A Common Sense Strategy To Integrated Pest Management

July 10, 2010

in Cat Health

Whenever garden infestations strike, running to the store to buy the most recent prepackaged bug killer isn’t an option for eco-minded gardeners. Instead, we rely on a mix of common sense methods called integrated pest management, or IPM. These kinds of methods call for starting up with the least poisonous biological and cultural ways to manage pests, having the least possible damage to people, property and the environment.

IPM techniques involve determining a pest and knowing its life cycle and habits. By making use of IPM practices, you will benefit by growing much healthier crops that don’t leave a trail of toxic chemicals spilling across our grass lawns and straight into our waterways. Furthermore, you will find more beneficial bugs and pollinators on the property. With many chemical methods, you will not only kill off the bad insects, but the good guys also.

Some organic goods are indiscriminate, which means they destroy anything. As my pal Jeff Gillman, writer of “The Truth About Organic Gardening,” is fond of declaring: “Snake venom is all-natural, too, but you don’t want that stuff about?”

It is important to understand IPM takes into account that a particular amount of pest damage is suitable, and it is up to the individual gardener to make this decision. Because of this, a far more severe approach to remedy might not happen until this particular threshold of tolerance has been entered. In lots of ways, IPM appears similar to organic gardening. The biggest distinction is the fact that using IPM synthetic pesticides are an acceptable method of treatment in severe instances and as a last resort.

IPM techniques function by monitoring for pests and identifying these accurately, to ensure that appropriate management judgements can be made. This checking and identification means that pesticides could be used only when they’re needed and that the correct type of pesticide will be applied.

The first step is to properly identify the pest. But not all insects, weeds as well as other living microorganisms need control. Many insects are innocuous and in some cases beneficial to our backyards. Your state extension service is a good reference, as is also the Web.

Next, fully grasp individual life cycles and behavioral habits so you may use the best treatment at the appropriate phase of growth.

Third, monitor the activity. Is the problem singled out to a small part of your garden, or can it be taking over your own property?

The fourth step is to determine how much damage you are willing to accept before management steps are finally applied.

Prevention is the key to prosperous IPM practices. Planting the suitable plant within the absolute right place, practicing crop rotation and keeping your garden free of debris are all methods to ward off insect infestations. My favorite kind of control is to physically pick off insect pests from plants. It is completely chemical-free and 100 % correct.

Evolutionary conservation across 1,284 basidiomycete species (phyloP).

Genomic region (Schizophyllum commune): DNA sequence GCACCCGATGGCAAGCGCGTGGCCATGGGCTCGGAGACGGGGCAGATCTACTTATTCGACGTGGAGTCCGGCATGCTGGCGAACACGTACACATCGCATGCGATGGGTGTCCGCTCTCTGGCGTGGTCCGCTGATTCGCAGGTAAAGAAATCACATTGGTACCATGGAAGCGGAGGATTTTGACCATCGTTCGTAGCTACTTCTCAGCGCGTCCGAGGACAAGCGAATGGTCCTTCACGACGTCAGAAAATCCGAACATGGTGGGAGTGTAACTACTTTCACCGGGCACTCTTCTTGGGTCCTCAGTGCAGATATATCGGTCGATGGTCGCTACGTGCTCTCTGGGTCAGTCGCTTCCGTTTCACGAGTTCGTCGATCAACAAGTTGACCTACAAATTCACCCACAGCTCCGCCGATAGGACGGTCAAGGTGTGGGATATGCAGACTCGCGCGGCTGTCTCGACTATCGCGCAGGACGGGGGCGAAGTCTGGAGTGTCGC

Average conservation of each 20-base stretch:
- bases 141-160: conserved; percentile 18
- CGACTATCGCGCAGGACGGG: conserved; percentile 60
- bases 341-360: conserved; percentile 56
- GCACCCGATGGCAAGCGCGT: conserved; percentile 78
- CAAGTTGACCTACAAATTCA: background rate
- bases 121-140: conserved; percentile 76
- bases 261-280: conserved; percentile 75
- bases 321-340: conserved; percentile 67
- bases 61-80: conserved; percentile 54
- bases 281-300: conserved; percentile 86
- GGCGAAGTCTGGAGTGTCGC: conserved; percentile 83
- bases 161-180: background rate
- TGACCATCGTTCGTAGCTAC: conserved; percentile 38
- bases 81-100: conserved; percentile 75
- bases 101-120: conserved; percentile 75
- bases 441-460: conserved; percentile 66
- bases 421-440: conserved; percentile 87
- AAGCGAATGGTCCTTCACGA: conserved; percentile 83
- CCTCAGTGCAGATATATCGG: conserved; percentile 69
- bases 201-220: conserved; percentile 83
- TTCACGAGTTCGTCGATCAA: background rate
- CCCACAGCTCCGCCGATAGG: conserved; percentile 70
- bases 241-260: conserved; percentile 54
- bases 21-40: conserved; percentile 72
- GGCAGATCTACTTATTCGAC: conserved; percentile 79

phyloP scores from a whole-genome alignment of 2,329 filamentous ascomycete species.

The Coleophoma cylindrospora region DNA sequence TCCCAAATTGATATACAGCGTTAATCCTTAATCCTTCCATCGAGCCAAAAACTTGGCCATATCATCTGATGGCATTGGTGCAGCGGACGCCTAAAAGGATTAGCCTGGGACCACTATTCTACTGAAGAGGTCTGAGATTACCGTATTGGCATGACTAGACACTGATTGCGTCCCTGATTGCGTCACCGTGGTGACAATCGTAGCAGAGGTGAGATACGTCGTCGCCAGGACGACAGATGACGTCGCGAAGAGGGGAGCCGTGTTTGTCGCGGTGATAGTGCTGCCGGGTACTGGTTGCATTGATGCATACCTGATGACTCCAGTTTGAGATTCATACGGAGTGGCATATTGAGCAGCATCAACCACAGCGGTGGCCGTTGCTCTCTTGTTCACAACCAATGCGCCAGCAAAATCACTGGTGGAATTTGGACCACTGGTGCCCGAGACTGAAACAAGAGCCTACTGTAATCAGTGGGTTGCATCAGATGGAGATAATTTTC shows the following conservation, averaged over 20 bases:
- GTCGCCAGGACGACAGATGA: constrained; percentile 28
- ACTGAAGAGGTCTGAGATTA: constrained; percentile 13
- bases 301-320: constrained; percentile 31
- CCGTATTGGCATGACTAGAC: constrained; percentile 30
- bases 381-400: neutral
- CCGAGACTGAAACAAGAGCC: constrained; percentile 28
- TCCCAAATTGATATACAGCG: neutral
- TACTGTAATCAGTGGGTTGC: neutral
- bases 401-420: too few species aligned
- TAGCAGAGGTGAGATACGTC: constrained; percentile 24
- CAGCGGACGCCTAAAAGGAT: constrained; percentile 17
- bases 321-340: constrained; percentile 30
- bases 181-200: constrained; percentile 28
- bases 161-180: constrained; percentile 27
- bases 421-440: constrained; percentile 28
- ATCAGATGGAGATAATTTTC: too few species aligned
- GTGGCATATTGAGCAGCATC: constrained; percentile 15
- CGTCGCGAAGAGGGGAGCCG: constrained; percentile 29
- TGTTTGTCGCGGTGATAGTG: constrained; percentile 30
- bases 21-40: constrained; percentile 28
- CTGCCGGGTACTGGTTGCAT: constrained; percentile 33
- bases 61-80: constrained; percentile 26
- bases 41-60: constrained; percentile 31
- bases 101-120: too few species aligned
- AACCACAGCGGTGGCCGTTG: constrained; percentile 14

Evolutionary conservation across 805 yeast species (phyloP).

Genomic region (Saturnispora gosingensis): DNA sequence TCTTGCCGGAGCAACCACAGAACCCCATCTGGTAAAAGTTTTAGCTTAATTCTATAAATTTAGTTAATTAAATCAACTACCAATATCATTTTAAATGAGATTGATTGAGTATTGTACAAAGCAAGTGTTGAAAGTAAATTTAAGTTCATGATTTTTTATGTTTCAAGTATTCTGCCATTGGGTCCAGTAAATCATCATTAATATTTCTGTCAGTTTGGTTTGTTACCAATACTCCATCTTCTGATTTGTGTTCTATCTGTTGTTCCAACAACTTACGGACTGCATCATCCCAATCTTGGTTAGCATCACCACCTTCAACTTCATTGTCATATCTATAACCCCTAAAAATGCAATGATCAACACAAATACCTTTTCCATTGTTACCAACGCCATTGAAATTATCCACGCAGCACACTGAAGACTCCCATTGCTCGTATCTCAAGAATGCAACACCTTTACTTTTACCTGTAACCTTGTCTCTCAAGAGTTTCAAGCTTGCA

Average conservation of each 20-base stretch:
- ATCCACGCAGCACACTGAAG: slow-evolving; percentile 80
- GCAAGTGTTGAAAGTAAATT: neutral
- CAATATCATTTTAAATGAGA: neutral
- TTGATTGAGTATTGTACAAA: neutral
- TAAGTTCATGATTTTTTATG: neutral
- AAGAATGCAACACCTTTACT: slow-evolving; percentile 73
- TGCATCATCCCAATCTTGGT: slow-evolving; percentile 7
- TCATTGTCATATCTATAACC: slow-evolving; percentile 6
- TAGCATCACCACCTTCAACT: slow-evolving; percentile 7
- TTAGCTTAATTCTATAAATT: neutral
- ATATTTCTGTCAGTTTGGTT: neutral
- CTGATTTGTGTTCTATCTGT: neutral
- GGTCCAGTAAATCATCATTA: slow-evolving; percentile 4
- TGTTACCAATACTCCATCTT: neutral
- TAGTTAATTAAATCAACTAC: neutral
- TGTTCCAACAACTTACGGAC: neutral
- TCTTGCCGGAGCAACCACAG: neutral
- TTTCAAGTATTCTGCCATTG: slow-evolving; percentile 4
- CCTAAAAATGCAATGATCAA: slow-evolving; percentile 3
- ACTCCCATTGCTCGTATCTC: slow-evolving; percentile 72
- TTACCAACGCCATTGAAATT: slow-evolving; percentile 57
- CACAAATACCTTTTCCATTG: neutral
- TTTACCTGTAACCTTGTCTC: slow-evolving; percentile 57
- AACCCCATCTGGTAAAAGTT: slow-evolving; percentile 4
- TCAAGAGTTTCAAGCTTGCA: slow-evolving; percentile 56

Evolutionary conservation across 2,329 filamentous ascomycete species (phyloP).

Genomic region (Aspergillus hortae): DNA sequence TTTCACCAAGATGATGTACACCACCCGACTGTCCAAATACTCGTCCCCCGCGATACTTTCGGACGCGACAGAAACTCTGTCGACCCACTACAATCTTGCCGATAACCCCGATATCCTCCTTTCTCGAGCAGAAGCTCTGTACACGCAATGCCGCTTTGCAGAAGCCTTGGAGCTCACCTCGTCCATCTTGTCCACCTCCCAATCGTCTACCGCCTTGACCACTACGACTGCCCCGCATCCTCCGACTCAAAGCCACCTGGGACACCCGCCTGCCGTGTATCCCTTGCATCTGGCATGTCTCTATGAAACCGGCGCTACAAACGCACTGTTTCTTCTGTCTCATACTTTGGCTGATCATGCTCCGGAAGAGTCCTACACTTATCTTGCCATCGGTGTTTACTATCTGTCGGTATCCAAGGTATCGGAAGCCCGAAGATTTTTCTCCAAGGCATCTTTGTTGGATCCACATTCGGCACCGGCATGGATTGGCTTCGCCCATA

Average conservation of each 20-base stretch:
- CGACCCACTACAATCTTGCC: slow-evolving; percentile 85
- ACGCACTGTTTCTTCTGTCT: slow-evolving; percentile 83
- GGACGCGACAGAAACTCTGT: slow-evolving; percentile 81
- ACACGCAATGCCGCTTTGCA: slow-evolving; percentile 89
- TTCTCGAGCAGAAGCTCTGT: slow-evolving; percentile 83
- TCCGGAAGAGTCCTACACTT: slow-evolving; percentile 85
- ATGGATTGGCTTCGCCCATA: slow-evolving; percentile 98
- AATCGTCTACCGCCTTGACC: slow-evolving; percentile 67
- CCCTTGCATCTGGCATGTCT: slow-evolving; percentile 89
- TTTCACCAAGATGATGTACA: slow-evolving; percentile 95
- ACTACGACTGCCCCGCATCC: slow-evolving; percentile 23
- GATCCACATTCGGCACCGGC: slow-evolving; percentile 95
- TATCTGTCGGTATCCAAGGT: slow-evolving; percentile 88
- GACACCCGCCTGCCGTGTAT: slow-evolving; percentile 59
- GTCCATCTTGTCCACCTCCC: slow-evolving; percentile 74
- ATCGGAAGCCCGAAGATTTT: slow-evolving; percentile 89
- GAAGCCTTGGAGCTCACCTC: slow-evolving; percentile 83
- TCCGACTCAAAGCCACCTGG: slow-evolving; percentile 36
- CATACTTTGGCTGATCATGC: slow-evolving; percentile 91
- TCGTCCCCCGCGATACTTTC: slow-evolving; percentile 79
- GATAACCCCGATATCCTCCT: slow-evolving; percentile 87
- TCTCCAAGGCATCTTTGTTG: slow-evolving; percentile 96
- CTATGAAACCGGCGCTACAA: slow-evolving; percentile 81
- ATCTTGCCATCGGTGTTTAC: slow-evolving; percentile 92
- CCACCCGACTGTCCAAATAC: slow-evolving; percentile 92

If simple mechanical motion does not work, then you must look at “gentle” controls such as repellents, cleansers and oils that have little or no impact on the environment and beneficial bugs when just put on the pest bug. For example, natural neem oil spray is now popular to protect garden plants from chewing pesky insects and fungal conditions. Use it to manage bugs and mites just like whitefly, aphids and scale. It furthermore controls fungal diseases like black spot, rust, mildew and scab. Neem degrades fairly quickly with UV light, so it has got a reduced amount of an effect on helpful organisms compared to classical pesticides.

With the IPM strategy, as a last resort, conventional pesticides may be asked to adequately manage the infestation. Ideally, you’ll never want to get to this point if you have used these actions. Normally, that will take care of the problem. But if you must, just use the lowest amount of pesticide required and apply at the appropriate time – never during the time when pollinators as well as beneficials are most active. And always examine the instructions very carefully – a lot more isn’t better.

The last step is to evaluate your results. Results will develop with time when you understand successful management approaches for the backyard. The results are going to be a much healthier backyard with less time and money spent by you dealing with pests.

Wondercide has committed themselves to finding out the secret to quality integrated pest management. Currently, this firm proudly gives you professional tactics and assistance on the way to remove biting, flying, and burrowing bugs by utilizing only the best garden pest control

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